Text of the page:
Well, I turned 30 last week. The big 3-0. It was hands down the best birthday I've ever had. My family, friends, and co-workers spoiled me to no end. My husband truly outdid himself and surprised me with a really fun gift and then threw me a little bowling party with some friends. It was a blast. I was not really bothered by entering this decade because most of my friends are already there and I keep thinking it's better to feel like the baby of the thirties than the old lady of the twenties. Turning 29 was probably weirder for me.
Anyway, the birthday has only been half of the drama in my life lately. Two weeks ago I started weaning Annabeth. Here's the whole story if you care about this kind of thing.
Annabeth had gotten good at taking an occasional formula bottle late in the summer, but by the time we got home from our Wyoming trip she refused it. Jackson had done the same thing at the same age and didn't take a bottle again until I weaned him at a year. I was really bummed to be repeating that scenario. I craved the flexibility of being able to give her a bottle if I needed to.
Annabeth had not been gaining weight properly and had fallen in her percentiles at her 6 month appointment. The doctor didn't tell me to start supplementing, but she did say to watch for certain signs that she might need it. So I watched and hoped that everything would be fine. What I knew was that Annabeth had never been a super enthusiastic nurser and was very easily distracted by everything going on around her. She wouldn't put in the time she needed to get her fill. In my mind, I had always sort of thought she would be weaned in October, but once she refused the bottle I put it out of my mind. At the Aggie football game she slurped down a bottle of water and I realized she might be open to the formula, too. I didn't rush into it though.
Our drive home from Irving two weeks ago was hard. Annabeth whined much of the time and I kept thinking that my baby girl was losing some of her sweetness. She had been a lot harder to please and was grumpy much of the time. I began to worry that she was too hungry. Plus, she'd just been to the doctor over those hives and I knew she'd hardly gained anything. As soon as we walked in the door, I gave her a bottle. She sucked it down and then was in the best mood I'd seen her in in a while. On one hand I was thrilled to have my happy baby back, but on the other hand I felt horrible that she had been so hungry.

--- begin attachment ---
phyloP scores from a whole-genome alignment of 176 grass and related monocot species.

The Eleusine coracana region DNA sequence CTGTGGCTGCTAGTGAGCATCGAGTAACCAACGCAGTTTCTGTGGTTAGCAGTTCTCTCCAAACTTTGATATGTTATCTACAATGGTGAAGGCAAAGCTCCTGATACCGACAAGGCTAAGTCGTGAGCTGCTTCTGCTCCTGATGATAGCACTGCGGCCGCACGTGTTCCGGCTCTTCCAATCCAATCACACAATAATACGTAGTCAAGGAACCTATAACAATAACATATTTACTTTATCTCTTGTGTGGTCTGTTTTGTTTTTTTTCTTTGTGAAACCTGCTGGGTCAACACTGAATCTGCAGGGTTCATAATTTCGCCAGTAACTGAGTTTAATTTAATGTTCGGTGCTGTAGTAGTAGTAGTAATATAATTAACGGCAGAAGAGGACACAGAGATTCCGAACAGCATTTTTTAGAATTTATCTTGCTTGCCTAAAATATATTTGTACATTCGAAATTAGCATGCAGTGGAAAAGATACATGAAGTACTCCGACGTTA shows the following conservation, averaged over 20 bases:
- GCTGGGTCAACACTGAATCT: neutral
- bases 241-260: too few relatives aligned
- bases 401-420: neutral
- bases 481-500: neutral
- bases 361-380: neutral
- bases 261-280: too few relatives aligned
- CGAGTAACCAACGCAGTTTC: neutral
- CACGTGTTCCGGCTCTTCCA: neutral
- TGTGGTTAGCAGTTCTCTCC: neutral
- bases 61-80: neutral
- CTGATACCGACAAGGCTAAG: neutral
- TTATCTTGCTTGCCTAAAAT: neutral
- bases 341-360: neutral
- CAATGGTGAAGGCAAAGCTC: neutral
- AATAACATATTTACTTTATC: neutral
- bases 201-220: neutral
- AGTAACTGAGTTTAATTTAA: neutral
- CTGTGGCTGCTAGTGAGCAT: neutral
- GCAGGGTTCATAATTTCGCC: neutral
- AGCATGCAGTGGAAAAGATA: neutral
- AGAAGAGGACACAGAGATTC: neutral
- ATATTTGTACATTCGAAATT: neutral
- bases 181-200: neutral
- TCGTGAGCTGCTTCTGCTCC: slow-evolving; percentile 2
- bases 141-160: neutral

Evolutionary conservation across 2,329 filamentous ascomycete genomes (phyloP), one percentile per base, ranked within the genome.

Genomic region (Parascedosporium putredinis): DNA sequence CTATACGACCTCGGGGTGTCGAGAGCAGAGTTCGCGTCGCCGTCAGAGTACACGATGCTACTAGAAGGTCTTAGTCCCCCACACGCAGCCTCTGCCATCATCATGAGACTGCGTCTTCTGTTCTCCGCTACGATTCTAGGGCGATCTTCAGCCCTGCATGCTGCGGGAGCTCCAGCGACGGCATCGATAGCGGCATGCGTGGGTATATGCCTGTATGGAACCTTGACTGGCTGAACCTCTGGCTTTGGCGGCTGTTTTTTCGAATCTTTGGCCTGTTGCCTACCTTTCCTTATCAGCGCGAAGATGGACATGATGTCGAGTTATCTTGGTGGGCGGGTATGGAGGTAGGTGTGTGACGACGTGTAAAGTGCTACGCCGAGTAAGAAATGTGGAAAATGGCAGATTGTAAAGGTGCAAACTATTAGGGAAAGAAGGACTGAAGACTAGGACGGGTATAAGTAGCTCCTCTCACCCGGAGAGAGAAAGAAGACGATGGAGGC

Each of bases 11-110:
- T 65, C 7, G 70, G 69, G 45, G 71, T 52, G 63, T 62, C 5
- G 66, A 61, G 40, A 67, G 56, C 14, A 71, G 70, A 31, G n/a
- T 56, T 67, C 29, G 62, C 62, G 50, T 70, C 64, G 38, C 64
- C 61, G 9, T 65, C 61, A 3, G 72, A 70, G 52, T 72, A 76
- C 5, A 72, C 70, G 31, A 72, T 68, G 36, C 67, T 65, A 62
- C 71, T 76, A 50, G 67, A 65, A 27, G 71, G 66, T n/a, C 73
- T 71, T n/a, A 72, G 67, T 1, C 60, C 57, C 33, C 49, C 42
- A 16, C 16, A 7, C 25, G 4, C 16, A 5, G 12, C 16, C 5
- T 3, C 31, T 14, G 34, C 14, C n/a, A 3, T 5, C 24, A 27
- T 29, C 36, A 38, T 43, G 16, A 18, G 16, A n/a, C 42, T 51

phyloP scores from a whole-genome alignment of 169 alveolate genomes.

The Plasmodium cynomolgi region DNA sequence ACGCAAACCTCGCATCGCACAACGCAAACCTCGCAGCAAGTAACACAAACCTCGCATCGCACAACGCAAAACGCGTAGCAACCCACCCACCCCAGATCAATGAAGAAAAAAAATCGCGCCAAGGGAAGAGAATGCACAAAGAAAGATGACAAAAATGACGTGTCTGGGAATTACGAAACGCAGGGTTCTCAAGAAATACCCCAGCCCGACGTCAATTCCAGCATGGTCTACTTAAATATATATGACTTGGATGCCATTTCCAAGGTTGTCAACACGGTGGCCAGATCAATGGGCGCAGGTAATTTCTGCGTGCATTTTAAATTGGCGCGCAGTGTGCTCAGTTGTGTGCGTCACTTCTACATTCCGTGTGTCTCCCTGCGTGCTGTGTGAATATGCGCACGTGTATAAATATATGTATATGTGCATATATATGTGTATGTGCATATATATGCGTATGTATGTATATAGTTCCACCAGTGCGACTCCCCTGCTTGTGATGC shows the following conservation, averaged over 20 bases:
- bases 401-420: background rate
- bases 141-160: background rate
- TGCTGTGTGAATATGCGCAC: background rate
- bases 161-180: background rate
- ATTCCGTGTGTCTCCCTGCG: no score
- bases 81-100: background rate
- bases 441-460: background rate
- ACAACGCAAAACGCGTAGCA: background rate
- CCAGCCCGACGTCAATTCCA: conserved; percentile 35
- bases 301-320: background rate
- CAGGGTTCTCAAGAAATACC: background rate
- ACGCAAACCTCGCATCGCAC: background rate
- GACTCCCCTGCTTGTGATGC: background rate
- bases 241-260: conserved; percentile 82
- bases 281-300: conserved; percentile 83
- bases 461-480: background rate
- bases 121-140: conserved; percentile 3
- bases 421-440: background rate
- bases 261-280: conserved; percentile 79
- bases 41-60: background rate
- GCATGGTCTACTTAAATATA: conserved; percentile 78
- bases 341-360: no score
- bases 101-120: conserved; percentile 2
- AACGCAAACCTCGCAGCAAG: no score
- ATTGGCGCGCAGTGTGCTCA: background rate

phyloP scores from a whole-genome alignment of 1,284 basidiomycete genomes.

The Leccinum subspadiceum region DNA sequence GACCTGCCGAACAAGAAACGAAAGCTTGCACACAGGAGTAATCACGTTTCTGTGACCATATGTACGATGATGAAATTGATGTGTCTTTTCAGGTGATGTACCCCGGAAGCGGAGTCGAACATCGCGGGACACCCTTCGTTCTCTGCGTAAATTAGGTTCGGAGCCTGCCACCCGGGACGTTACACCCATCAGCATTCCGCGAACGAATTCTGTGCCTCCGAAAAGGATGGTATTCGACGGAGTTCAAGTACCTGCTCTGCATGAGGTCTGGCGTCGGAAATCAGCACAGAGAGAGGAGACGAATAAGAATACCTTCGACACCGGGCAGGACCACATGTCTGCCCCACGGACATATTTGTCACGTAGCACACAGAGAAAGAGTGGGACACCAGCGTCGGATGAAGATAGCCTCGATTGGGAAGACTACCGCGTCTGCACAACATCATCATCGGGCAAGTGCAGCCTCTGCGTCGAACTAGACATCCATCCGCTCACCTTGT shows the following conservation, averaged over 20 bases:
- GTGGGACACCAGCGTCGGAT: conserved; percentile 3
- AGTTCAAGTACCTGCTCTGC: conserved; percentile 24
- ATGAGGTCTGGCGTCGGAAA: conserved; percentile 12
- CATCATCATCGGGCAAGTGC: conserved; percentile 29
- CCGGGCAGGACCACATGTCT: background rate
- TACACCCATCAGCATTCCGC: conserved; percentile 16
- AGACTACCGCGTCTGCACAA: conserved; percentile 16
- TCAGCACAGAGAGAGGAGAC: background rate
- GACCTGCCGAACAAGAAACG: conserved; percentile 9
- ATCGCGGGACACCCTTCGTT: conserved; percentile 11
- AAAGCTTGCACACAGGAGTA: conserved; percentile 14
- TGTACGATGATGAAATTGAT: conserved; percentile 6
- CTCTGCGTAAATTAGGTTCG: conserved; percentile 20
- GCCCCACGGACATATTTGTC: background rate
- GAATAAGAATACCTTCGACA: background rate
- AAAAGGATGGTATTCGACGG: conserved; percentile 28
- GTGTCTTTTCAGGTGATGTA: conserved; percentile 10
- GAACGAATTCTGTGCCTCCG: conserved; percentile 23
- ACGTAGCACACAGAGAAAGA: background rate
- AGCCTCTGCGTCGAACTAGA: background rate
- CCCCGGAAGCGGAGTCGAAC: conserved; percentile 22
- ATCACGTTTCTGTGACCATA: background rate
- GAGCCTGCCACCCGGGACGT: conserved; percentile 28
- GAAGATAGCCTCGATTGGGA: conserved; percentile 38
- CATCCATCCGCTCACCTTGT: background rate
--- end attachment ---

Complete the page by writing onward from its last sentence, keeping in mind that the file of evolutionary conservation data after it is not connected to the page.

The next day I supplemented her feedings with bottles and her mood continued to improve. That was twice as much work and I quickly decided we were only going to do one or the other. Nursing was obviously not working anymore, so that meant it was just time to wean her. Over the next week and a half we started dropping feedings until we were down to just one. I learned a couple of things during that time. One, bottle feeding is really sweet too. We were still snuggling a lot. Two, you can't really multi-task because it takes two hands. Three, bottle feeding gives you a lot more freedom, but there's a trade off because now I'm doing a lot more dishes.
One thing I discovered when Jackson was a baby is that you seldom know when something is "the last time." On the first day that I only nursed Annabeth once, I knew we were getting very close to the end. But I had no idea how long my milk would last. So that night I nursed her in the dark in our big pink chair and completely took it in for the last time. It was a very sweet moment as we said farewell to that aspect of our relationship. Not only that, but since we are not planning to have any more babies, I was saying goodbye to what has been a very big part of motherhood for me. I didn't cry or anything. It was just one last, sweet time for us.
I'm so glad we had that time, because for the next few days she fought me when she nursed. She'd do it for a few minutes and then cry and push me away. I was really only doing it so I wouldn't have to pump. (I haven't touched my pump since May. I hate that thing.) The last time I ended up nursing her was Thursday night. So I guess she's been weaned for four days now.
I weaned Jackson when he turned one and I remember being very emotional and tearful because of his birthday. This time would be a breeze, I thought, because I wouldn't be emoting over the birthday. I took everything in, but I was not going to let myself go overboard emotionally. I took my thoughts captive and didn't go there.
Nevertheless, last Tuesday I absolutely crashed. It started off with a crying meltdown when I had to clean the kitchen that morning for the third time. Then I couldn't stop it. I kept crying all day long. I left emotional messages on two of my friends' voicemails. I consciously said to myself that I felt like a teenager. That is NOT a good feeling. It was like Super PMS. Then I started suspecting that it was tied to weaning. So I looked it up online and found that when your body suddenly stops getting prolactin from nursing (which gives you warm and fuzzy love feelings), it freaks out. The symptoms are like major PMS. I even found two testimonials of women who said they felt like teenagers again. Ha!
I didn't have another day like that until yesterday. I felt like a nutcase. Then I discovered that I was experiencing the post-weaning hormonal craze with actual pre-menstrual syndrome. FUN TIMES, Y'ALL! But I lived to see today and my husband still loves me.
Weaning is done and now I just get to enjoy having more freedom and seeing my petite baby girl gain some weight. I am not taking that for granted. Nine-month-olds are supposed to be in that adorable, roly poly phase. We have two weeks to catch up! I'll probably have to talk about this at least two more times before the week is over, so consider yourself warned.